The Year, and the Future, of Google Glass

2014-07-21 17.01.16After a year in the Google Glass trenches, the future of the platform is getting sharper. It’s not fun, it’s not fashionable, but it will be fundamental.

This November marked my one-year anniversary as a Glasshole. I came for the hardware, but I stayed for the bizarre new perspective on tech and society. Here are five observations about Glass, wearables, and the future of tech that I’ve gained from being a diehard Glasshole in 2014.

1. Wearables are not mass-market products.

When you wear Glass, people randomly start conversations with you. I found that I could sort them neatly into two buckets – people who see an immediate need for Glass, and people who think it’s worthless. There’s no middle ground.

Generally, white-collar guys in high-pressure jobs – lawyers, surgeons, IT technicians, students – immediately grokked it. They had use-cases and wish lists ready to go. Nearly everyone else asked why I couldn’t just use my phone. After all, it’s not that big a deal to pull out your phone to type replies and take pictures.

There is a subclass of high performers, who take a job, task, or hobby seriously. They work hard to make fewer mistakes, avoid more distractions, and be better informed. These guys are the only ones who get real-world value from wearables. I truly believe that every attempt to aim wearables at the mass market will fail – the average Joe already gets everything he wants through a smartphone.

2. Developers rule everything around me.

The differences between being a Glass user and being a Glass developer are insane. Glass is life-changing if you can write apps, and nearly worthless if you can’t.

Within months of getting Glass, I wrote myself a dozen superpowers. I could add to-do items and calendar events mid-conversation. I could read QR codes, set timers, recognize art, find CitiBikes, and seek people out at conferences. Glass has a great UI toolkit and inherently minimal app architecture, and building new apps is a pleasure.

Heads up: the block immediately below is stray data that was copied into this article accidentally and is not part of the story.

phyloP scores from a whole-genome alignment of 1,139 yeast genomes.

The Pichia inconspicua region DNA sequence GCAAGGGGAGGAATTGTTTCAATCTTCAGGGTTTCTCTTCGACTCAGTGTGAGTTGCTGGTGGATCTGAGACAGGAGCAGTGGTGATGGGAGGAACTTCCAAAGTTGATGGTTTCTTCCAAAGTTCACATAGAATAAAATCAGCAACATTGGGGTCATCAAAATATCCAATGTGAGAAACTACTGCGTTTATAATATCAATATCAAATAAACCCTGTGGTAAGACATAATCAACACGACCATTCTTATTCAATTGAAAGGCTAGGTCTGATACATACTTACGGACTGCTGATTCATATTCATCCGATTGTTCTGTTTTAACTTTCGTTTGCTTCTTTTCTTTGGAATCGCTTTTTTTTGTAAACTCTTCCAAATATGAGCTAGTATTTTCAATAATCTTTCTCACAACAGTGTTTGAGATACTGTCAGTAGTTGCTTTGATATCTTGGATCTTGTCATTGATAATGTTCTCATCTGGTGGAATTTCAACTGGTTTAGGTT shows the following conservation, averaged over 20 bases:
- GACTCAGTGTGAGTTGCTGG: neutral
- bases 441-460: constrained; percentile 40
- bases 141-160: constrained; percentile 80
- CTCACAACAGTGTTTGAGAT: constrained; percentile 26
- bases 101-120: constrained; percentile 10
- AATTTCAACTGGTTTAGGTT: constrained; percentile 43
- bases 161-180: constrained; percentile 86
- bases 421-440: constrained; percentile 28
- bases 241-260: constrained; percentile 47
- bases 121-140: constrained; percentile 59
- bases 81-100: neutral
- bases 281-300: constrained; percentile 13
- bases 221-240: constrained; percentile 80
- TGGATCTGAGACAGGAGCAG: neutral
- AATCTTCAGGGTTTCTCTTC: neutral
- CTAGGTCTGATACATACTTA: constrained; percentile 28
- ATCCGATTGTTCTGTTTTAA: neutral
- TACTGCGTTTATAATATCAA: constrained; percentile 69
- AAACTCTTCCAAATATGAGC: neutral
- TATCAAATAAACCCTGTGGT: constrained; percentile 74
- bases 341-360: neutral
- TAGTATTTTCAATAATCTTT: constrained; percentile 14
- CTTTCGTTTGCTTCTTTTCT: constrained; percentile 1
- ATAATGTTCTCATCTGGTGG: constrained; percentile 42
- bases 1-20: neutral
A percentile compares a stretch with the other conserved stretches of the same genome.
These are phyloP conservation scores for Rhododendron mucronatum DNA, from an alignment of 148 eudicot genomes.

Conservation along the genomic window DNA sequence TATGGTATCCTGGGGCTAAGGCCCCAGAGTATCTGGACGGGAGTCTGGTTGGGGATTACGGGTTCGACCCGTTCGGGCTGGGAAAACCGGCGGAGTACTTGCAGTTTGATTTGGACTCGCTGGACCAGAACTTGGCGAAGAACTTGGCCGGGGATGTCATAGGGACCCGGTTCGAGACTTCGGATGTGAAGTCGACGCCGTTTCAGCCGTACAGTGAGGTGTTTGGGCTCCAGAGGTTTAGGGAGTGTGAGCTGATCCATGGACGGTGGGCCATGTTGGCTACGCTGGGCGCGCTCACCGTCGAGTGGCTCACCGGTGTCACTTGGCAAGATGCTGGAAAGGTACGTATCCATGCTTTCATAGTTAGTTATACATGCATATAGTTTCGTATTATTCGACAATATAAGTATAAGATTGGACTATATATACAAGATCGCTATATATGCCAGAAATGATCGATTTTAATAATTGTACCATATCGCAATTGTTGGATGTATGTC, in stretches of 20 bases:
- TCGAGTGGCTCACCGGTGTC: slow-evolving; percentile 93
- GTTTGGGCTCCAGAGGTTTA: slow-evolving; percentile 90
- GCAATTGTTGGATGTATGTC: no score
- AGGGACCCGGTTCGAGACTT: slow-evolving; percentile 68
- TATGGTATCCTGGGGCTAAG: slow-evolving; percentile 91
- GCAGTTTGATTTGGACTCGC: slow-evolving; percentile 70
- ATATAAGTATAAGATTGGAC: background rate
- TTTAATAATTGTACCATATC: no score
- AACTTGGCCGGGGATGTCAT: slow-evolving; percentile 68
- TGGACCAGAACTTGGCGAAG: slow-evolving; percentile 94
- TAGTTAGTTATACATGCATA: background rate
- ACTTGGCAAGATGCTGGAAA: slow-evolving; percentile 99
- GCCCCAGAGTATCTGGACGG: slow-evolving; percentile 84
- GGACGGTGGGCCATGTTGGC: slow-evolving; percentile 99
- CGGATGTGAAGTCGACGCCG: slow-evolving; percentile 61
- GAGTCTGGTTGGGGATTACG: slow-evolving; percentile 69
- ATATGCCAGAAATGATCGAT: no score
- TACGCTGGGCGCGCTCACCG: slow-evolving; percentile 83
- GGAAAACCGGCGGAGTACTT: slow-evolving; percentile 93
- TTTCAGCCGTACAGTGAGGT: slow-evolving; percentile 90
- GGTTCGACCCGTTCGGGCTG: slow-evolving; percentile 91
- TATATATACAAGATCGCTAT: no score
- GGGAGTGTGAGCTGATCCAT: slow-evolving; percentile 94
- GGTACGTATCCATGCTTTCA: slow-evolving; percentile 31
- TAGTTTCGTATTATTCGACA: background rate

I found that most Glass owners had no ability, or intention, to program. They waited for Google and third parties to make Glass useful, and they were mostly disappointed. Mirror apps were clunky notifications, most GDK apps are toys, and Google’s official apps are sparse. A Glass with only approved apps is sad; it doesn’t do much besides pictures, directions, and notifications.

This made me realize that when you can program, you’re not at the mercy of third parties. You don’t think, “what does this hardware do?” You think, “what could this hardware do?” Glass is a way to modify your body and mind, or it’s a GoPro with sunglasses. Too many people rely too much on third parties to provide the tools and powers they need.

3. Technology is not fashion, but they both express style.

When Glass’ DVF “fashion frames” and the prescription frames launched, Google pushed hard to tie Glass to style. It worked, but not the way they intended. I’ve never met a single person who bought Glass because they were stylish. I have met dozens of people who bought Glass and found that they became part of their style.

Technology just isn’t fashionable. I don’t know enough about the sociology and semiotics to explain why, but you just don’t win sexy points by showing off electronics. Glass with mirrored shades aren’t Oakleys, a Casio calculator watch is still cooler than any smartwatch, and a top-of-the-line MacBook is still less of a status symbol than a Louis Vuitton. Beats might be close, but people still take them off when they get into a club.

That said, technology can be stylish. People express themselves, and judge others, by their technology. I found that Glass became part of my identity – and projected it strongly. I didn’t realize how much Glass overlapped with the Google fanboy community – for them, Glass was the ultimate status symbol.